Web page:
Greenpeace: A Chequered History
Over the years, Greenpeace has been embroiled in battles with corporations, environmentalists and governments.
In the latest move in its ongoing battle with Greenpeace, the NDA government is mulling cancelling the tax exemption status for the organisation citing financial irregularities. Currently, donations to Greenpeace enjoy a 50% exemption under the section 80G of the Income Tax Act.
Coupled with the blocking of foreign donations, this move will effectively choke the NGO of funds.
Many activists have come out in support of Greenpeace, accusing the government of clamping down on free speech and dissent. Government and intelligence agencies, on the other hand, claim that the NGO has “financial irregularities” and has “prejudicially affected the public interests and economic interests of the country in violation of FCRA”.
The Many Wars of Greenpeace
The current dispute began when Greenpeace activist Priya Pillai was not allowed to leave India to speak in the UK about alleged human rights violations in Madhya Pradesh. The matter seems to have escalated from there.
India is not the first country where Greenpeace has faced controversy. Over the years, the organisation has found itself embroiled in battles with corporations, environmentalists and governments.
1. Shell Oil Storage Buoy Controversy
In 1995, Greenpeace mounted a successful campaign to force Royal Dutch Shell, co-owner of the Brent Spar oil storage buoy, to dismantle the platform on land rather than scuttling it at sea.
Greenpeace had claimed that the Spar contained 5000 tons of oil.
However, after the affair, it came to light that Greenpeace had miscalculated the amount of toxic waste present aboard the Brent Spar. The organization admitted that its claims were inaccurate and apologized to Shell.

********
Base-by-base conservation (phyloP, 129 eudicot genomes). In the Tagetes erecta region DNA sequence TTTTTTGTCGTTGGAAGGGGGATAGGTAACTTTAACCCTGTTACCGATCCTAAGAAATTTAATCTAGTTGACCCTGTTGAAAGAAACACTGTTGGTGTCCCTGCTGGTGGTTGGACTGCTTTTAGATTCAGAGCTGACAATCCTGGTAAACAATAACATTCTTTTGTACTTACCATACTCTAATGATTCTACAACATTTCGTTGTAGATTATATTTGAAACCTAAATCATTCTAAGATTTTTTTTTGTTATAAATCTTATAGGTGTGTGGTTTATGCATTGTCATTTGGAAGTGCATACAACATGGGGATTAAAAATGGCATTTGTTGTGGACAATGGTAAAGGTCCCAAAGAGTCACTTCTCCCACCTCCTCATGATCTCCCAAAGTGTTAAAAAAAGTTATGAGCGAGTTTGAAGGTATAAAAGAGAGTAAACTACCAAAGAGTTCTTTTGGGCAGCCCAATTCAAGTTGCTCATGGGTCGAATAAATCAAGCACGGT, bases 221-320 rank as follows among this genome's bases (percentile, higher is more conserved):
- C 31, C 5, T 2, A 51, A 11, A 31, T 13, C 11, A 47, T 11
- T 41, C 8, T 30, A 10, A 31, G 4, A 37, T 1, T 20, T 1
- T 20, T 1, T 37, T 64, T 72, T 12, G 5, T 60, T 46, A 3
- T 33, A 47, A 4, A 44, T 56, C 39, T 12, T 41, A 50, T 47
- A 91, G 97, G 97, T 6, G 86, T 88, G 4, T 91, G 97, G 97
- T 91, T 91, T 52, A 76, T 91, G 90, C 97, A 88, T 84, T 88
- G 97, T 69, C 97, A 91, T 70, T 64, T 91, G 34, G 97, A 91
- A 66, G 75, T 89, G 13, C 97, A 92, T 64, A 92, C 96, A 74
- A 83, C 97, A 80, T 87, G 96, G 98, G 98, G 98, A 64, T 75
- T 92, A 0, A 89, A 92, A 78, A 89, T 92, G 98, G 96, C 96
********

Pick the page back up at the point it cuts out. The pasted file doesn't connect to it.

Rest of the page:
2. Sinking of the ‘Rainbow Warrior’
In 1985, two French intelligence operatives sank the Greenpeace vessel the ‘Rainbow Warrior.’ The vessel was on its way to protest nuclear tests by France. The French government initially denied responsibility but the two operatives were later found guilty.
3. Apology to Government of Peru
In December 2014, Greenpeace apologised to the people of Peru after the government accused environmentalists of damaging ancient earth markings in the country’s coastal desert by leaving footprints. Environmentalists were participating in a publicity stunt which was meant to send a message to delegates at the UN climate talks in Lima.
This is just the tip of the iceberg. Activists and scientists have accused the organisation of everything – from being environmental dogmatists to ‘anti-science.’
The government claims that there are discrepancies in Greenpeace’s accounts, while the NGO insists that everything is above board, and they are being persecuted.
Where do you stand? Let us know in the comments section.
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